John: It’s just interesting that all our opinions are flipped. I forgot about Please Give immediately and you guys loved it. The opposite for Terri

Brian: maybe because the movies aren’t similar

Jared: Terri just seemed so proud of itself for coming up with the idea of a hulking kid in high school having trouble fitting in, and then never went anywhere.

Brian: but Terri does have one thing in common with Cedar Rapids

Jared: Can we all agree Cedar Rapids was atrocious?

John: No

Brian: yes! Speaking of movies that don’t have jokes

John: All comedies seem to have to be hard R, romcoms, or kiddie movies these days. I liked that here was one that is just a basic comedy for adults. Amusing, entertaining, and isn’t going for anything more

Jared: It had exactly one funny joke.

John: Now, I’m not saying I need to see it again, but it hit a niche I feel like we don’t see any more. Don’t get me wrong, I like a lot of edgier movies. But now that they are the trend we’re getting a lot of bad ones and it’s nice to have something like Cedar Rapids which is content as it is

Jared: I wish it weren’t content not being funny.

John: It was humorous. Gives you some good chuckles but your spleen ain’t splitting. Oh and Another Earth: Awful or really awful?

Brian: neither

Jared: Another Earth was fine. I would have liked to explore the sci-fi aspects a little more.

Brian: I thought it was a fine premise with good characters but I concur with Jared about the sci-fi parts

John: Another Earth has a boring domestic drama and a barely used sci-fi element. The sci-fi seems like all a build up for the final shot, which does pack a punch. But woo boy did I not care by then

Brian: I thought it was just a backdrop

John: Yeah but why bother if you’re hardly going to use it?

Brian: That didn’t bother me as much as the fact that if the Another Earth was that close. How come the waves weren’t affected?

John: Haha yeah really. There have been a number of movies this year where I thought “Why aren’t the tides affected?” Another Earth, Melancholia, Transformers

Stay tuned for when we cast our votes for the other categories!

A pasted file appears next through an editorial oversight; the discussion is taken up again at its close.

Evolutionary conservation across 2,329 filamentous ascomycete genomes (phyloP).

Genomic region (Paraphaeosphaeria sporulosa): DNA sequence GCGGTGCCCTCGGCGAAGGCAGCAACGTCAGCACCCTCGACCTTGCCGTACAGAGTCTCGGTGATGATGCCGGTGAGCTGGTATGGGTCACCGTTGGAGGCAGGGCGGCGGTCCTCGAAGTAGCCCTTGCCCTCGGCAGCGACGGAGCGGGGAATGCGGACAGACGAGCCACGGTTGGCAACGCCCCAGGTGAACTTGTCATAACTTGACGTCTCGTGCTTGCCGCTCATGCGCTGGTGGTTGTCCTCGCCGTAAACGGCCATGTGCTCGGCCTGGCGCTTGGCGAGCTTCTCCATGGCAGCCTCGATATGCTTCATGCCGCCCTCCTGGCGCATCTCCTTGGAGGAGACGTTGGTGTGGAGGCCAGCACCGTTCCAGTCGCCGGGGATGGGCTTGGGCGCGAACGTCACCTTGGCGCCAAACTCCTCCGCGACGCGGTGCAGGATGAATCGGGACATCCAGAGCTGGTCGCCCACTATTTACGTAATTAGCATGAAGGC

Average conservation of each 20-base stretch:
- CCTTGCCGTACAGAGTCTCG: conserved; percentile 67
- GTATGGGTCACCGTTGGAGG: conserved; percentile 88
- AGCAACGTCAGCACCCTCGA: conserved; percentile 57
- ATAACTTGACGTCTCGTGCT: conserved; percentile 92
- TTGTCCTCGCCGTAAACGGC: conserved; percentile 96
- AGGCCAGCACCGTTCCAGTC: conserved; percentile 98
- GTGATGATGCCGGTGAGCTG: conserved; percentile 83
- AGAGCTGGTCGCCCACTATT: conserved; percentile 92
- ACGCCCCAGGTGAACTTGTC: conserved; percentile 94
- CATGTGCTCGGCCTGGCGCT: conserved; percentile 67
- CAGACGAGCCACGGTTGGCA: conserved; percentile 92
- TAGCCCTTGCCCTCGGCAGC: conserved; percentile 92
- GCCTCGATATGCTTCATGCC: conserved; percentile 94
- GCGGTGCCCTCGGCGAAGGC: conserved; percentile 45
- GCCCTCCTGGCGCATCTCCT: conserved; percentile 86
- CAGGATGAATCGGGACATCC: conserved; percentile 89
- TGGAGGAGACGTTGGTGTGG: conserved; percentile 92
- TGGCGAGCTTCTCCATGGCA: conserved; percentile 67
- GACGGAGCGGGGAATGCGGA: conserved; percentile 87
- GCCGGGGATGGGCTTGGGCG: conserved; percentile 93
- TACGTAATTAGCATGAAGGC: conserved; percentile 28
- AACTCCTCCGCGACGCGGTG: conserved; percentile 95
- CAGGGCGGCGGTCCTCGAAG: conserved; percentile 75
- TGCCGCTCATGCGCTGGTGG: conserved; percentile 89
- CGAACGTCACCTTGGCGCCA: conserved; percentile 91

The 84th Academy Awards is almost here! Leading up to the event, we’re going to put all the hours we spent watching these films to good use by giving our thoughts on all the categories, big and small. We may not be experts on everything, but I daresay that’s never stopped anyone from blogging before. On the (very remote chance) you disagree with us or the (much more likely chance) you want to applaud our picks, please chime in below.

Makeup

The nominees are:

  • Albert Nobbs, Martial Corneville, Lynn Johnston, and Matthew W. Mungle
  • Harry Potter and the Deathly Hallows Part 2, Nick Dudman, Amanda Knight and Lisa Tomblin
  • The Iron Lady, Mark Coulier and J. Roy Helland

BRIAN

The Iron Lady

JOHN

I like the mix here for Best Makeup. You’ve got some classic fantasy work, some classic period-spanning and aging work, and some classic identity-altering work. I have no qualms with any. I know Glenn Close doesn’t really look like a man in Albert Nobbs but she does look potentially masculine, which I think is a better effect than being caked under layers of makeup. Janet McTeer was a bit more convincing, particularly with that haircut.

The Iron Lady is my winner. It’s a good physical transformation, turning Meryl Streep into a recognizable figure without making the effect too eerie, which is what I think sank J Edgar in this category. She’s Margaret Thatcher-ish and Streep-ish, but you don’t find yourself thinking “That’s Meryl Streep dressed up as Thatcher and in weird old age makeup.” Speaking of which, the aging makeup is quite good. Referring back to J Edgar again, I liked the aging work on Leonardo DiCaprio but Armie Hammer and Naomi Watts ended up with weird, stiff faces, particularly around their mouths. This doesn’t happen in The Iron Lady. Finally, hairstyling is within the purview of this category and the film does a nice job of marking the passage of time by tweaking Thatcher’s hairstyle. I understand they had quite a wig collection on this film!

ADAM

Harry Potter and the Deathly Hallows Part 2

JARED